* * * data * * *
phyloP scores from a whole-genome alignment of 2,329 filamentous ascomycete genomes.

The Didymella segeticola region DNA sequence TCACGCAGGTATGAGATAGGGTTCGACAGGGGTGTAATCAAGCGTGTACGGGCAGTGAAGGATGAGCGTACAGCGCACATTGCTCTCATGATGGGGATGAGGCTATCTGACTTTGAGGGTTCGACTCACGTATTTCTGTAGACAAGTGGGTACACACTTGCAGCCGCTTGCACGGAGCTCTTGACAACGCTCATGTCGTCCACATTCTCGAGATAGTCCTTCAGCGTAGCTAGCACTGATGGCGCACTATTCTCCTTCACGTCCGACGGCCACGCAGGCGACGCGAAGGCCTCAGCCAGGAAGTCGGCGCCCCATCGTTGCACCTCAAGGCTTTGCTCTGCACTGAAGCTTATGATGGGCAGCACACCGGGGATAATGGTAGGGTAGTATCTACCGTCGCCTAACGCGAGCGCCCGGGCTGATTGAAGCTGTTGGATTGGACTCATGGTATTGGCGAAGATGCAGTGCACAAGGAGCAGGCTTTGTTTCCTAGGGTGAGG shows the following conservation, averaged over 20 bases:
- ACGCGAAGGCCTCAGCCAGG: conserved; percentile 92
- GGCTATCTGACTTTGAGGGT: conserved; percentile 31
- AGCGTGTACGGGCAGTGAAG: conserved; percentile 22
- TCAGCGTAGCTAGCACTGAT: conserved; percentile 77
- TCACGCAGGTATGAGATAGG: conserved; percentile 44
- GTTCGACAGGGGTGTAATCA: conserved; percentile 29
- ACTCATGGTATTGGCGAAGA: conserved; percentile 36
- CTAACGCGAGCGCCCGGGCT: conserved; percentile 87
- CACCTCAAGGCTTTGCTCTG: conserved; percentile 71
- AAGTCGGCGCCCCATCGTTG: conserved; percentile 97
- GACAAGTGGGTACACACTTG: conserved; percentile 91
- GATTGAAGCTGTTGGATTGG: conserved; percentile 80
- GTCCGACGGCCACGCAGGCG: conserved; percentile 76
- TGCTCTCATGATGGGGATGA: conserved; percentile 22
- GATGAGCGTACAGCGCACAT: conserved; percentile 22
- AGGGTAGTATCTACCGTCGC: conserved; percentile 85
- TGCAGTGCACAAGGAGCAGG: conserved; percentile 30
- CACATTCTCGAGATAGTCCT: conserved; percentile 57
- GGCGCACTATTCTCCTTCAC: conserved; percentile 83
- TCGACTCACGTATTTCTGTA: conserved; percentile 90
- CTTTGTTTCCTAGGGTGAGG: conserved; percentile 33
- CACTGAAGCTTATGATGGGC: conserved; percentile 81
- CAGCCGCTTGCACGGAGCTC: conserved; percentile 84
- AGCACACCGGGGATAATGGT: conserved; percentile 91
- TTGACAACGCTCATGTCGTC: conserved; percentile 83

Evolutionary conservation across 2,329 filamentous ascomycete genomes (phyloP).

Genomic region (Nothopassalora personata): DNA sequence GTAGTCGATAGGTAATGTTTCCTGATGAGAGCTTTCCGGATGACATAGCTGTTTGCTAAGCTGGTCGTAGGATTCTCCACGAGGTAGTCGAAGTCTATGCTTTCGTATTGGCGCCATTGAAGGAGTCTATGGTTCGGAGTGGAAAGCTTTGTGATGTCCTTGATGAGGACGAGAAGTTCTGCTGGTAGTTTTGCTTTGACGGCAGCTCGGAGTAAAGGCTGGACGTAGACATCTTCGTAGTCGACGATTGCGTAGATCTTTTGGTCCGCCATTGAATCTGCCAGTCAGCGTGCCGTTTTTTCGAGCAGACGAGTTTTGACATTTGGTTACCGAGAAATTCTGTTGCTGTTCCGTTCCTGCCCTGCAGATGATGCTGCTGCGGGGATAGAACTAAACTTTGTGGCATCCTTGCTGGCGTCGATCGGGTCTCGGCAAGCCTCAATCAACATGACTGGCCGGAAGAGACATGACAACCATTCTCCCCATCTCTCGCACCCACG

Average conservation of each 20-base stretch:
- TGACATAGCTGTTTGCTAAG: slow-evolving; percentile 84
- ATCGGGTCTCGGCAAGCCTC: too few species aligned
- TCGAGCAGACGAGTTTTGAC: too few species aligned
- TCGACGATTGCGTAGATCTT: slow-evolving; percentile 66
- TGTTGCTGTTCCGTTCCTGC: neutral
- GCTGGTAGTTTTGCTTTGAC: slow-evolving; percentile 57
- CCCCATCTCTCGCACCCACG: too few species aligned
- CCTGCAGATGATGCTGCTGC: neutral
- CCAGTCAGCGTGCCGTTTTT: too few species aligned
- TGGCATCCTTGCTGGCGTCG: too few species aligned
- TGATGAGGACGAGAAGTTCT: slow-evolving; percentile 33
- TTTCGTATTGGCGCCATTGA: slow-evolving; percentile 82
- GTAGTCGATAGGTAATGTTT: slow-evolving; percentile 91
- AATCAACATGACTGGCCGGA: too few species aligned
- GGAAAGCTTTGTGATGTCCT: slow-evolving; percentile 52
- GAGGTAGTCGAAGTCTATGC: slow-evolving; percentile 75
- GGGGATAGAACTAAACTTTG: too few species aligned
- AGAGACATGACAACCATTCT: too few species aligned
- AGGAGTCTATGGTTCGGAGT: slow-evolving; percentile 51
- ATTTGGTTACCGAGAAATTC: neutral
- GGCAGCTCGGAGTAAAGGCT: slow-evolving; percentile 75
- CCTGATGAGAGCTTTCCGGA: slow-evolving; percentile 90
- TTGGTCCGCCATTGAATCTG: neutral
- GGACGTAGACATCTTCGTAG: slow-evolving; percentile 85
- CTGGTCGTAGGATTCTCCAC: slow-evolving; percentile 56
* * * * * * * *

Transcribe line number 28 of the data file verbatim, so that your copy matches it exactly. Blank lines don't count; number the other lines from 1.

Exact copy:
Evolutionary conservation across 2,329 filamentous ascomycete genomes (phyloP).